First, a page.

Frequently asked questions
Yes, the court can apportion liability between you and the other party. It might apportion fault 80:20, or 75:25, or in any other ratio it deems appropriate. For example, if the court finds the other party 75% at fault for your injury and you 25% responsible, and your damages total £10,000, it could order the other party to pay you £7,500 in compensation.
No, the landowner/occupier is not automatically liable for any and all injuries that you sustain on their premises. To establish liability, you will need to show that your injury resulted either from some breach of statutory duty (under the health and safety laws, for instance) or negligence. Moreover, to hold the landowner/occupier liable for negligence, you will need to establish that the harm you suffered was foreseeable.
You should report the accident to the health and safety officer at your workplace, ensure it is recorded in the accident book, get medical attention for your injury, and consider seeing a solicitor about making a claim. The accident may have been at least partly your employer’s fault, in which case they may be liable for negligence and/or breach of statutory duty.
Yes, an employer may have ‘vicarious liability’ for injuries caused by their employees. If someone injures you in the regular course of their employment, you can almost certainly claim compensation from their employer.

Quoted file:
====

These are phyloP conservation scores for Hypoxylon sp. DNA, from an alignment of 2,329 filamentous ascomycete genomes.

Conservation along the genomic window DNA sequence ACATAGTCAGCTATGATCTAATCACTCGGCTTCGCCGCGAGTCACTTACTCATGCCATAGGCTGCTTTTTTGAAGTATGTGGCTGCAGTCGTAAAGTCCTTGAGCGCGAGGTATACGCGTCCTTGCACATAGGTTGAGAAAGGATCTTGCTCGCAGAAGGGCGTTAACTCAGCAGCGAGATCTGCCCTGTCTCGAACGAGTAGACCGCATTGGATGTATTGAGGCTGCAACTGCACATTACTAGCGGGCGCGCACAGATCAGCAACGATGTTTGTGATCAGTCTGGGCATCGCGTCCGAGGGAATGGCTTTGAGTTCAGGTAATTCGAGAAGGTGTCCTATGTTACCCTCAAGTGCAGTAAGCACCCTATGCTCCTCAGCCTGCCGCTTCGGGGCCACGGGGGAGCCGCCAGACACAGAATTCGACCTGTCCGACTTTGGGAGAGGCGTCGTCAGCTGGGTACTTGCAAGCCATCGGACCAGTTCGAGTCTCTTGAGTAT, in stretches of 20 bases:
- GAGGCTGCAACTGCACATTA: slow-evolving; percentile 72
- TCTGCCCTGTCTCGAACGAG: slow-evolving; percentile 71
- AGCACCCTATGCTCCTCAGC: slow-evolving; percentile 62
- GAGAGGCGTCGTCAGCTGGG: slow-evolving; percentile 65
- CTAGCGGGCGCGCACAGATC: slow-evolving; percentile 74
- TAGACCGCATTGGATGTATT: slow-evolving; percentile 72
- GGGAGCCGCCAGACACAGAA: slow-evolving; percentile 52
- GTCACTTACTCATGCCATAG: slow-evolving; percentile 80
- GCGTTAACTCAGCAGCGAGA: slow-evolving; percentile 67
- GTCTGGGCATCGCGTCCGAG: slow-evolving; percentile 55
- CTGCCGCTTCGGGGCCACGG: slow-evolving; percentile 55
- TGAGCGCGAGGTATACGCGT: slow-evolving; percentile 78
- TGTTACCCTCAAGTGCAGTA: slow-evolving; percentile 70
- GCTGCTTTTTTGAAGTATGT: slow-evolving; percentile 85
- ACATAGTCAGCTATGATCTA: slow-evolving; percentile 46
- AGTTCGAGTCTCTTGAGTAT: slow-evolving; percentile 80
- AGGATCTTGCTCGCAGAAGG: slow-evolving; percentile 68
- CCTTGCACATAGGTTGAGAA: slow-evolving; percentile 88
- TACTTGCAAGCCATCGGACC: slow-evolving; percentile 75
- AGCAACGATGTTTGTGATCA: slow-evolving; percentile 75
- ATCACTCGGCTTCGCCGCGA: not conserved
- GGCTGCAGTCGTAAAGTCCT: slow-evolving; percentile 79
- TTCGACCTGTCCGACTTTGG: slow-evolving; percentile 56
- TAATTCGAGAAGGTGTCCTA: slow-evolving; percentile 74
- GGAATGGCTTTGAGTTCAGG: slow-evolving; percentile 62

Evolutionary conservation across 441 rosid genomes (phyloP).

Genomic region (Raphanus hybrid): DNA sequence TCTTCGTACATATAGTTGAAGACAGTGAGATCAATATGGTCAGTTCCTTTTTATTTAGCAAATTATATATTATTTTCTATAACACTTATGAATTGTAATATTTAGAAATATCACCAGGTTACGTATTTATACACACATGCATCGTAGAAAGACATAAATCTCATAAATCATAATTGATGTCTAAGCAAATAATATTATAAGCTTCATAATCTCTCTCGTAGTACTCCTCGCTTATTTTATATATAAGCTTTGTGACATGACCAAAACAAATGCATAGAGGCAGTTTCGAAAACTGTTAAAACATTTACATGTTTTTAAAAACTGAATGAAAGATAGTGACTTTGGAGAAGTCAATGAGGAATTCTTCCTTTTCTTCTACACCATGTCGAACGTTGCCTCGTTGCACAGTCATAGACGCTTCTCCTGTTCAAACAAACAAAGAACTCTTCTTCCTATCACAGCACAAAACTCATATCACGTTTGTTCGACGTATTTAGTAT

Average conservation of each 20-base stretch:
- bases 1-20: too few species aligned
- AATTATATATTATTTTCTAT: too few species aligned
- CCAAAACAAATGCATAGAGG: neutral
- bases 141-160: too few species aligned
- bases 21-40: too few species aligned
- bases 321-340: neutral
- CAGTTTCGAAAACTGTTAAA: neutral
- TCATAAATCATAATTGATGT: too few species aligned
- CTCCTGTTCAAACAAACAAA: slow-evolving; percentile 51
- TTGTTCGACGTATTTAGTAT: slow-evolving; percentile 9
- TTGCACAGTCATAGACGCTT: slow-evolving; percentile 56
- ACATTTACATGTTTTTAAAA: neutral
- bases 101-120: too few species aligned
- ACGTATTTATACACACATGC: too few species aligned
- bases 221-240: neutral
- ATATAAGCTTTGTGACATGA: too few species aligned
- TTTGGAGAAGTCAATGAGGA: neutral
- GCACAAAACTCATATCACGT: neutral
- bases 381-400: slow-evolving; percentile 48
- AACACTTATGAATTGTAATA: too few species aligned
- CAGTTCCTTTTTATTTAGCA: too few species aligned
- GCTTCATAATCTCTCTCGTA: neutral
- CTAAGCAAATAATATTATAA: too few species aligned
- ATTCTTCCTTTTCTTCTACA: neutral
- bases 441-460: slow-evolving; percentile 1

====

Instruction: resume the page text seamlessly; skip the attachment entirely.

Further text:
If you are hit by an uninsured driver, you can claim compensation under the government’s agreement with the Motor Insurers’ Bureau (MIB). The MIB will evaluate your claim in the same manner as any other insurer would. If the MIB pays your claim, then it will seek reimbursement from the uninsured driver. To make a claim against the MIB, you have to comply with the MIB’s very strict requirements – which include some fairly tight deadlines – so you should probably speak with a solicitor first to ensure compliance.
A person who occupies land or other property, such as a homeowner, tenant, farmer, shopkeeper, hotel owner or other business person, can be held liable for injury to a person who is on the premises. This is known as "occupiers liability."
Frequently in car and vehicle accident cases the court will apportion fault between the parties involved. In some cases, the court may find that one party was entirely at fault. In other cases, the court may rule the parties were equally at fault.
Most people are familiar with the notion that when a person is harmed by a defective product, he/she may be able to claim compensation from the person who made or sold it. In such circumstances the rules of product liability law apply.
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